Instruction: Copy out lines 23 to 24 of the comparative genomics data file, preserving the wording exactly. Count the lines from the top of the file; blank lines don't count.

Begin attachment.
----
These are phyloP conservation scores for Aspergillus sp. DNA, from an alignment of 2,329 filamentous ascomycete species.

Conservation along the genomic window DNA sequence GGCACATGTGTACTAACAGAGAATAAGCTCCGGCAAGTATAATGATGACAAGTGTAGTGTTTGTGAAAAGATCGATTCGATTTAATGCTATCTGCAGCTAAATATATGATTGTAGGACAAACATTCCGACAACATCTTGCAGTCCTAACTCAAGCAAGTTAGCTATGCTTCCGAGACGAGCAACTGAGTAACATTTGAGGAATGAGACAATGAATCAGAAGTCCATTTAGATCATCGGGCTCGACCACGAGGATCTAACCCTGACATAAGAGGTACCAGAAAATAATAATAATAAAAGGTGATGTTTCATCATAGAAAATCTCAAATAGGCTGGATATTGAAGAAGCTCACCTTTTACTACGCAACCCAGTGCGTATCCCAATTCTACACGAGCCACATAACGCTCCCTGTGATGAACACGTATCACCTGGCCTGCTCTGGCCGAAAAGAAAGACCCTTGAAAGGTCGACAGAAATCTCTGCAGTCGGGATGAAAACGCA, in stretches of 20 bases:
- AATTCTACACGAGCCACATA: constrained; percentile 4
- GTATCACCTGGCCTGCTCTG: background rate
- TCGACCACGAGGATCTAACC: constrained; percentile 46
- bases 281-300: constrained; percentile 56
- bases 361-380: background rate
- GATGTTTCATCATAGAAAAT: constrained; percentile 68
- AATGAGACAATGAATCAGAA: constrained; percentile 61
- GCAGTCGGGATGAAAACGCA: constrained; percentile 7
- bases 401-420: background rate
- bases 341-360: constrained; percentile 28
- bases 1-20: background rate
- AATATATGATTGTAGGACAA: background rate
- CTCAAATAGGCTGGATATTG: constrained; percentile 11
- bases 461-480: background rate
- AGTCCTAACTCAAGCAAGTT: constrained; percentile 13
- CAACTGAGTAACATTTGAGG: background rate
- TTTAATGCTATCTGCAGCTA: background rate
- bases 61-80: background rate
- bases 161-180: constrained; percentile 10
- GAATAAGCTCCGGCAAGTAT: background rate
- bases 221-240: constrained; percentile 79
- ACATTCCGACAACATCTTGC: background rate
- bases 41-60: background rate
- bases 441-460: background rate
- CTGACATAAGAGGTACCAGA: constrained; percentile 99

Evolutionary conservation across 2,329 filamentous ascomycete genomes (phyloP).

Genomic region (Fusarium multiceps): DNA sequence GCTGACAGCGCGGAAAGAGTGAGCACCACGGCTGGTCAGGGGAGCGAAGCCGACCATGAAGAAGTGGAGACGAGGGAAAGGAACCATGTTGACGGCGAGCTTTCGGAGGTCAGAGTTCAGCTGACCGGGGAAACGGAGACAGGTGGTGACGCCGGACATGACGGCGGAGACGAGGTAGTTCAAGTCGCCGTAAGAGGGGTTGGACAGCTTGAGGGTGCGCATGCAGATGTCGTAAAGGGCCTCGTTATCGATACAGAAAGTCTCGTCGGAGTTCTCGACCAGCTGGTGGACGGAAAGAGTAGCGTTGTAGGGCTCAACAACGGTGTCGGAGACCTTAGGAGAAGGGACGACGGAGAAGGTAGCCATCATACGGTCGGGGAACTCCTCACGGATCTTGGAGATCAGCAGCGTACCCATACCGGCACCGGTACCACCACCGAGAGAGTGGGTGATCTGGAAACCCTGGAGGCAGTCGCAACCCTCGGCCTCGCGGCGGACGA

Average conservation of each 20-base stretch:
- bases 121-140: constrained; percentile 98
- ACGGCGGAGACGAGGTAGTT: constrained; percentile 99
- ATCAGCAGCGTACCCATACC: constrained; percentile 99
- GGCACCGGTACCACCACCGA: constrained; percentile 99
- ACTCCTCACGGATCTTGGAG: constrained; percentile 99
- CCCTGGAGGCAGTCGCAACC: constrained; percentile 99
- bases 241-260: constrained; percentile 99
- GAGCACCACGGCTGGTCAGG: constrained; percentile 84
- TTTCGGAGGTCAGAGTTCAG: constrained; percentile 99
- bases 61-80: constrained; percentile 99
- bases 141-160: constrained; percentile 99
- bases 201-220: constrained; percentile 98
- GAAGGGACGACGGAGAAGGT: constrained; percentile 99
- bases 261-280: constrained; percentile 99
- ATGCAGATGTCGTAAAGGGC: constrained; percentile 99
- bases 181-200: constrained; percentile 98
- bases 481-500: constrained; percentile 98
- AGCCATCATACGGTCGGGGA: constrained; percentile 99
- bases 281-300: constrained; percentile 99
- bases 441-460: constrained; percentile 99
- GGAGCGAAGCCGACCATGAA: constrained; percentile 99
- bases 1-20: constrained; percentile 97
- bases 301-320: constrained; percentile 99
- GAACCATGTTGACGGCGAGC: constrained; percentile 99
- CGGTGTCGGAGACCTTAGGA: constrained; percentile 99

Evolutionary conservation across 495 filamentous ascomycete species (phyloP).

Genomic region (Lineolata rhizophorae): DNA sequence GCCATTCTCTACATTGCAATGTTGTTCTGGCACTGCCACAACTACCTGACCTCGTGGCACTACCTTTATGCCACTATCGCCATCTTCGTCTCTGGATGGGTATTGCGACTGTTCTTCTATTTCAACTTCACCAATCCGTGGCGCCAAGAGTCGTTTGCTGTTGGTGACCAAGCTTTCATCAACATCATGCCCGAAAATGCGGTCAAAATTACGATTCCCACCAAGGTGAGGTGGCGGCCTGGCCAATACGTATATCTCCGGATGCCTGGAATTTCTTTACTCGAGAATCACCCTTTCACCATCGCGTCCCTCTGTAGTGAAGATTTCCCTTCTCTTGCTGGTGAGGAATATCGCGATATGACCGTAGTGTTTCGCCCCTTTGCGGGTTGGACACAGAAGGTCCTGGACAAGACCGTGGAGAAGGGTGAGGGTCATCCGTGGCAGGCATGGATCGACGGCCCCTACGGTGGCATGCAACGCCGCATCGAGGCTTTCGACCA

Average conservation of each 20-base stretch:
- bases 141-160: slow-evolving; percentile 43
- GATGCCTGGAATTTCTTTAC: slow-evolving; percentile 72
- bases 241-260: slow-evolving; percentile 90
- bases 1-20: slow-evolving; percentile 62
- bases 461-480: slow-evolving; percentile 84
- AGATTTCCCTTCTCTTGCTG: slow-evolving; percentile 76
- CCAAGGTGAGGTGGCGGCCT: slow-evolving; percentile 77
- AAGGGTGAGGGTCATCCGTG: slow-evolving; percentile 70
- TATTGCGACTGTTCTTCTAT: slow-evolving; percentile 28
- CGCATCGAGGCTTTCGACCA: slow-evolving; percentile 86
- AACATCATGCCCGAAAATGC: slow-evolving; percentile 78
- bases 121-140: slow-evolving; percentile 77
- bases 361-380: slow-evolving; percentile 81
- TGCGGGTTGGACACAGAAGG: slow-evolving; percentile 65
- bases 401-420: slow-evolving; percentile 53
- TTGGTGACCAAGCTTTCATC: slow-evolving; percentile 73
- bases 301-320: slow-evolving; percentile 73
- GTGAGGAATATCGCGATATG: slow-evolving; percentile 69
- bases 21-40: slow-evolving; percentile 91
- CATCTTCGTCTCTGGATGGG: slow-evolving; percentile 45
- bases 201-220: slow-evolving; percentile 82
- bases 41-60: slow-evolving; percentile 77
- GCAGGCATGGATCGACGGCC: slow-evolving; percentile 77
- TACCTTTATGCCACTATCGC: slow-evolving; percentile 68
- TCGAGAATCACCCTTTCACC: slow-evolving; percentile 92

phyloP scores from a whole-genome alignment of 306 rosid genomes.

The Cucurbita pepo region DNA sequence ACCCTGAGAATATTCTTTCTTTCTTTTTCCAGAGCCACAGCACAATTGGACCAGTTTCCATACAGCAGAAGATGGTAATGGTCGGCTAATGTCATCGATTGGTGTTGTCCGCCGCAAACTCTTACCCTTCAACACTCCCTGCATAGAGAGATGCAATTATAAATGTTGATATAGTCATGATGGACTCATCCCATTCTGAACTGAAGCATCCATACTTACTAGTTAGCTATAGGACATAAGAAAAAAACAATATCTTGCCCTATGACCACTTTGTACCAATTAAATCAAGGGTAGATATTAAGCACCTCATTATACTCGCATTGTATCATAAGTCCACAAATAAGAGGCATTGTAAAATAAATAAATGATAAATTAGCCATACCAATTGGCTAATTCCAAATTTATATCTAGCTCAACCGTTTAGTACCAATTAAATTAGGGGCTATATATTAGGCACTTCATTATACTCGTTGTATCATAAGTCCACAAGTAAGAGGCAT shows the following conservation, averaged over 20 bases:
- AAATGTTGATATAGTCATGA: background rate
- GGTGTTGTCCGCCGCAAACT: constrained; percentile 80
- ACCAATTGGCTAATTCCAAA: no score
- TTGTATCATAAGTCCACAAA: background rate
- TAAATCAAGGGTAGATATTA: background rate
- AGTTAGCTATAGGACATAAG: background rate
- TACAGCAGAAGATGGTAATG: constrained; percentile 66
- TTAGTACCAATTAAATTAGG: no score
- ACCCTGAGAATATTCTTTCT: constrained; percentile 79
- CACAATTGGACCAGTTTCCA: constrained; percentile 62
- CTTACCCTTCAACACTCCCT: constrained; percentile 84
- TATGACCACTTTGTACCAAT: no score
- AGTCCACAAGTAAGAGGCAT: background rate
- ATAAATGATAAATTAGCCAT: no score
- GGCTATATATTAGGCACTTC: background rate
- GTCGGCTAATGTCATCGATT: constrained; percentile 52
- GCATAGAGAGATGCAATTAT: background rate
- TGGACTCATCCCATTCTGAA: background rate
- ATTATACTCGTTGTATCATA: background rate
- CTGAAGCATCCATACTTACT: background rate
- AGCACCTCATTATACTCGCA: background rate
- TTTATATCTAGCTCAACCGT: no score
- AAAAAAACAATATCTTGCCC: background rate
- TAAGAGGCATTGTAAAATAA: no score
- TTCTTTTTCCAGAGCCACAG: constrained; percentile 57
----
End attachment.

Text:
- bases 221-240: constrained; percentile 79
- ACATTCCGACAACATCTTGC: background rate